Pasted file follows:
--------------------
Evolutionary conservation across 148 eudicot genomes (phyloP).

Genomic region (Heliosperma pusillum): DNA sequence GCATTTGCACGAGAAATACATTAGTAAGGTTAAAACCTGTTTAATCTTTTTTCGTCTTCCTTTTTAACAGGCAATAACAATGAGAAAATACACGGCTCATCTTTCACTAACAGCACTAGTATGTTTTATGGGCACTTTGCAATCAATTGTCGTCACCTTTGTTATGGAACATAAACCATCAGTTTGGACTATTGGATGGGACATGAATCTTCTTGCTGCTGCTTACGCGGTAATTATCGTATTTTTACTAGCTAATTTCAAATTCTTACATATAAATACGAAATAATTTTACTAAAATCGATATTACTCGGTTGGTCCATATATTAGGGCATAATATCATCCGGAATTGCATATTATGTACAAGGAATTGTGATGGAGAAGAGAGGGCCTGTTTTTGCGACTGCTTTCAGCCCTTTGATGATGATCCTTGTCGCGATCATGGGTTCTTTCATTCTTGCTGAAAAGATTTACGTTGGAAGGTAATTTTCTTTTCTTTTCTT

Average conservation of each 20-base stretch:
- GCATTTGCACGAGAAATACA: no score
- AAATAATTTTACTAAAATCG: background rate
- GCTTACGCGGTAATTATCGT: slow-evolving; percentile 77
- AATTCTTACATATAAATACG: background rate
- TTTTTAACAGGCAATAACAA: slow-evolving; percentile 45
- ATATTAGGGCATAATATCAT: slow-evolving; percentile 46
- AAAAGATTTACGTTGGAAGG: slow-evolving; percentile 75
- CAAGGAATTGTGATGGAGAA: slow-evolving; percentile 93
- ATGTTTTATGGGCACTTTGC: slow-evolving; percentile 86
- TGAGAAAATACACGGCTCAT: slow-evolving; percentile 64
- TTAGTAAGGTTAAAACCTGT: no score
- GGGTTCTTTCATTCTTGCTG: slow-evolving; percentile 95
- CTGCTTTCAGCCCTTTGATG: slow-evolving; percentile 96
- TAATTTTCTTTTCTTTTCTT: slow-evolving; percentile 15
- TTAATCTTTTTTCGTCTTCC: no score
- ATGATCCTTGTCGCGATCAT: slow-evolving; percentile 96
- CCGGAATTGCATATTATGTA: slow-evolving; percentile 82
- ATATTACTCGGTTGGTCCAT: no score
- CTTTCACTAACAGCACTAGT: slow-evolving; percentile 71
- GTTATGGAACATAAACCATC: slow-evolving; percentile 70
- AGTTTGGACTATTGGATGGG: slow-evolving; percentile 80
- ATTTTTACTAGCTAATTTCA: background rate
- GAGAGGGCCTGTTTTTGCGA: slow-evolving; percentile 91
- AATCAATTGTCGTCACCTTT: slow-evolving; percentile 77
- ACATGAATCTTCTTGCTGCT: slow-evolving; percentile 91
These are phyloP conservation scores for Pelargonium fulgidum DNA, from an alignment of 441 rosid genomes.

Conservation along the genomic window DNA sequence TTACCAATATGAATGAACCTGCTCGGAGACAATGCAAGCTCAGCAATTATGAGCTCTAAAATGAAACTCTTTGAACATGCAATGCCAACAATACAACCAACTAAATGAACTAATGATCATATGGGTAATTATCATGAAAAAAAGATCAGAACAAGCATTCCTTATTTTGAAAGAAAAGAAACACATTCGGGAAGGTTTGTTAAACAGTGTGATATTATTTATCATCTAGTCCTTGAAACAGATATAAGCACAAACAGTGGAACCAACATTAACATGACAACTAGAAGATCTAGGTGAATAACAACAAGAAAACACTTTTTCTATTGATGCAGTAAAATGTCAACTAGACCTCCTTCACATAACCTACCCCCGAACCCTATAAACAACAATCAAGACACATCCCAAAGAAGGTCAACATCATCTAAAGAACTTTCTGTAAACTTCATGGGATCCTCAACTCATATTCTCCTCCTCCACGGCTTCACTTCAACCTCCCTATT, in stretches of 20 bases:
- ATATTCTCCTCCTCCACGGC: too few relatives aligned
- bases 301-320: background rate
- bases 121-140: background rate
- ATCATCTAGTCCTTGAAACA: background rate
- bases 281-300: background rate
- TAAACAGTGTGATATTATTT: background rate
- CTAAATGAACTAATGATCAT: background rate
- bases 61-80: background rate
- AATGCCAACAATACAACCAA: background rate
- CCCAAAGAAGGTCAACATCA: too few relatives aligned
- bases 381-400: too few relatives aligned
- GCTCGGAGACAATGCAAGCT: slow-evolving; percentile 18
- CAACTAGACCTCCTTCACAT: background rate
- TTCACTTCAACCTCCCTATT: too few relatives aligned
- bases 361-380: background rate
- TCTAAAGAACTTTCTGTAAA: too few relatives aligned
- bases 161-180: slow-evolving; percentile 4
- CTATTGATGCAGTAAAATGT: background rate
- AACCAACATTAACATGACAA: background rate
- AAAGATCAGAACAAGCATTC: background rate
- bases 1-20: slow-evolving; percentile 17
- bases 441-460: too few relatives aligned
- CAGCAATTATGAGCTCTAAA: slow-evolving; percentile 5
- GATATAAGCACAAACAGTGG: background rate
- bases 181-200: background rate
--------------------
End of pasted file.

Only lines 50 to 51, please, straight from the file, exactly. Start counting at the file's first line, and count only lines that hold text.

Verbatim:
- AAAGATCAGAACAAGCATTC: background rate
- bases 1-20: slow-evolving; percentile 17